North Macedonia Says Police Prevent 'Terrorist Act'
Police in North Macedonia have prevented a planned "terrorist act" by supporters of the Islamic State (IS) militant group, the Western Balkan country's Interior Ministry says, reported by Radio Free Europe.
The ministry on February 15 said the authorities launched several raids after exchanging intelligence with a "partner country” regarding IS supporters' "potential plans and intentions for committing a terrorist act."
It said the raids took place in "several locations...taking away objects and devices related to the possible attack."
The U.S. Embassy in Skopje on February 15 also issued a security alert to its citizens traveling to the country, warning of "a heightened risk of terrorist attacks inspired by extremist ideology in North Macedonia."
Authorities in the country in 2016 estimated that some 150 Macedonian nationals had traveled to fight alongside Islamic insurgents in Iraq and Syria.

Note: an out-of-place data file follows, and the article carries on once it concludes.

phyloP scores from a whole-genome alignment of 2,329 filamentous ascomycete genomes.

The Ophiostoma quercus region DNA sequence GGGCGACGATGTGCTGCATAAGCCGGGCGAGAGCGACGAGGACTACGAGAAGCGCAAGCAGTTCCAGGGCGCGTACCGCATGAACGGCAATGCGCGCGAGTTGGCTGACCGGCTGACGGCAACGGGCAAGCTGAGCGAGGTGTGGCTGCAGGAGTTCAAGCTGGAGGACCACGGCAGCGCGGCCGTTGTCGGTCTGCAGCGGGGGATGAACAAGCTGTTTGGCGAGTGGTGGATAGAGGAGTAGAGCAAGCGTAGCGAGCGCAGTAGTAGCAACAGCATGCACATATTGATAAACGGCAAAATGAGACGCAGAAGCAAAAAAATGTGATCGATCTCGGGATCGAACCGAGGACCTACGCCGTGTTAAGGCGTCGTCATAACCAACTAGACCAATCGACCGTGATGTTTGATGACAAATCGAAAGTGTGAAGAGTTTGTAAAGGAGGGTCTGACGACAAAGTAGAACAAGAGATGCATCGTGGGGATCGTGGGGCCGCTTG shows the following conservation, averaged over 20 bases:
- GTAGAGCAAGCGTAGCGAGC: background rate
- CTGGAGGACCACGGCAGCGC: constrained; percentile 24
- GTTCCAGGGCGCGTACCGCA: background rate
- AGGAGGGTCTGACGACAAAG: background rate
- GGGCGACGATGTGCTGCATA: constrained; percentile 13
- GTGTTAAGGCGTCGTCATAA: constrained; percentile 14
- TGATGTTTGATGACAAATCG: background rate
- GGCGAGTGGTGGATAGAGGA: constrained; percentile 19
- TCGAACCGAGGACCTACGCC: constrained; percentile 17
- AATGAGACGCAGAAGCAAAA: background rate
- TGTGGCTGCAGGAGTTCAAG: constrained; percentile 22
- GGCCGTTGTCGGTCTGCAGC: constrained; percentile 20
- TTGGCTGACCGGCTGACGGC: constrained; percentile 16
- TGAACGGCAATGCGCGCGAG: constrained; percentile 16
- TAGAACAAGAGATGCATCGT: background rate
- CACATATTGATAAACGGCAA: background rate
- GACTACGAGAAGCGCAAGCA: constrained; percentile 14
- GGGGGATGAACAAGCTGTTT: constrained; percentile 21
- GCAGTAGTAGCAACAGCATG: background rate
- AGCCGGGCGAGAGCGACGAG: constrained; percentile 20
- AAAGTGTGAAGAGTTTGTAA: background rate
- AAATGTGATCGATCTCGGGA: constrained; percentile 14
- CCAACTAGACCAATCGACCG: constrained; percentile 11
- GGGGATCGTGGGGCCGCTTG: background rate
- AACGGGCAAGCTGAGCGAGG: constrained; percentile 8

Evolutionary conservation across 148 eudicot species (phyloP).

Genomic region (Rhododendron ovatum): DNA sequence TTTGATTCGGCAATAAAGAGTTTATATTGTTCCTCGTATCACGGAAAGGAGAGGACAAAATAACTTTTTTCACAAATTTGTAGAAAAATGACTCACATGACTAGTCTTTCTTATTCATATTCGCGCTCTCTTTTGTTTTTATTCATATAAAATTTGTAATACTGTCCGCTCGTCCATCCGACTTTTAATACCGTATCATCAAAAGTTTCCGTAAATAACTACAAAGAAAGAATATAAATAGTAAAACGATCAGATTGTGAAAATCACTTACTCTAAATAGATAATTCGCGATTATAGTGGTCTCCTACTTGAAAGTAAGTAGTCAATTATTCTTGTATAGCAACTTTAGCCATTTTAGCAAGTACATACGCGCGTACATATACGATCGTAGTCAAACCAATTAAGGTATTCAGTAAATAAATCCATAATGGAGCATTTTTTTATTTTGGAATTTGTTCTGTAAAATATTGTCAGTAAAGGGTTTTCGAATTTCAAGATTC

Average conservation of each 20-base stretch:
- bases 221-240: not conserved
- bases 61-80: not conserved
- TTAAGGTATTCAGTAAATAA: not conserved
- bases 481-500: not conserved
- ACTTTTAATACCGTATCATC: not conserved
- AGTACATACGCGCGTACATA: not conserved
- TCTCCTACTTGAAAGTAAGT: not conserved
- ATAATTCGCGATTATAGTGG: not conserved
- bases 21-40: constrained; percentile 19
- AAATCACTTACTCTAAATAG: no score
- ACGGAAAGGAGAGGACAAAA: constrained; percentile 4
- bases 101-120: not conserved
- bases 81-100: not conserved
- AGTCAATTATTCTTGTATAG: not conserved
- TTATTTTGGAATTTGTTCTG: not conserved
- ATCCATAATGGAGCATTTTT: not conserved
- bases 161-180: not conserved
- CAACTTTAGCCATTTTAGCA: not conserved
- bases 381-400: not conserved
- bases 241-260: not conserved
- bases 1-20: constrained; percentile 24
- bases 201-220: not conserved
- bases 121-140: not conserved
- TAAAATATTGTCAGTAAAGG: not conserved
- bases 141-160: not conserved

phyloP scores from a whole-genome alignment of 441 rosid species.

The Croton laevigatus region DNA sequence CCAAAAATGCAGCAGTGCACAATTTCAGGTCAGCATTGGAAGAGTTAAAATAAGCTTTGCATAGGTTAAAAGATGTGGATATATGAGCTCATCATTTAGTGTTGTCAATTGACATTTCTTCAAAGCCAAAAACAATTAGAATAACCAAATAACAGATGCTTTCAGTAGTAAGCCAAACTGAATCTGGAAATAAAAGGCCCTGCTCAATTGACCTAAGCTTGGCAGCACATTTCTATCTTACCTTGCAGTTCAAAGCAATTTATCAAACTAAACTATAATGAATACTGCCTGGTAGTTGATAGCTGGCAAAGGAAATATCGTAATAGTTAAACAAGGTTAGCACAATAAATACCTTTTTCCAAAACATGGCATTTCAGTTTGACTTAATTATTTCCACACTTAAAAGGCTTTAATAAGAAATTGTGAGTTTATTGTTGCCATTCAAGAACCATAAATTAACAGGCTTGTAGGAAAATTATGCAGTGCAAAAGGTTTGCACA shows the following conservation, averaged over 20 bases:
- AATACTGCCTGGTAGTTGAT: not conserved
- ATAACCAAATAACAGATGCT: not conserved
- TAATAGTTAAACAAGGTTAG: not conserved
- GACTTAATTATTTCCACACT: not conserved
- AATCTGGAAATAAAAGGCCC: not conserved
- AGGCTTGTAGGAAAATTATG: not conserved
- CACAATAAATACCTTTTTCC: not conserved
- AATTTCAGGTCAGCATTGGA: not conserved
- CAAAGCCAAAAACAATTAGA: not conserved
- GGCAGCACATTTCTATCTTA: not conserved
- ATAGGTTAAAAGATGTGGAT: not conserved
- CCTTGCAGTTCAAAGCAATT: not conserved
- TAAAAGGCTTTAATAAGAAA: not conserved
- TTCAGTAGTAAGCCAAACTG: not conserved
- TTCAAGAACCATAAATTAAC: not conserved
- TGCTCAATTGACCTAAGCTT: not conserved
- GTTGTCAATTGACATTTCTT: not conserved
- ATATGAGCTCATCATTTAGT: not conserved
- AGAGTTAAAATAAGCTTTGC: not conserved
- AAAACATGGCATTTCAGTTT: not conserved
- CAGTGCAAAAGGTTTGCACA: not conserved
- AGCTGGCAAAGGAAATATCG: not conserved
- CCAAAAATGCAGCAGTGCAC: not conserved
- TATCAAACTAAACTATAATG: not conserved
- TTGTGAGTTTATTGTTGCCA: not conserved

Most of them came from the country's mainly Muslim ethnic-Albanian minority, which represents about one-fourth of the population of 2.1 million people.
The country recently changed its name to North Macedonia from Macedonia after an agreement with Greece to settle a long-standing dispute. Athens opposed the use of the name Macedonia, which is also the name of a northern province of Greece.
The agreement and normalization of relations with Greece will help clear the way for North Macedonia to join NATO, most likely later this year or early 2020, and eventually the European Union.
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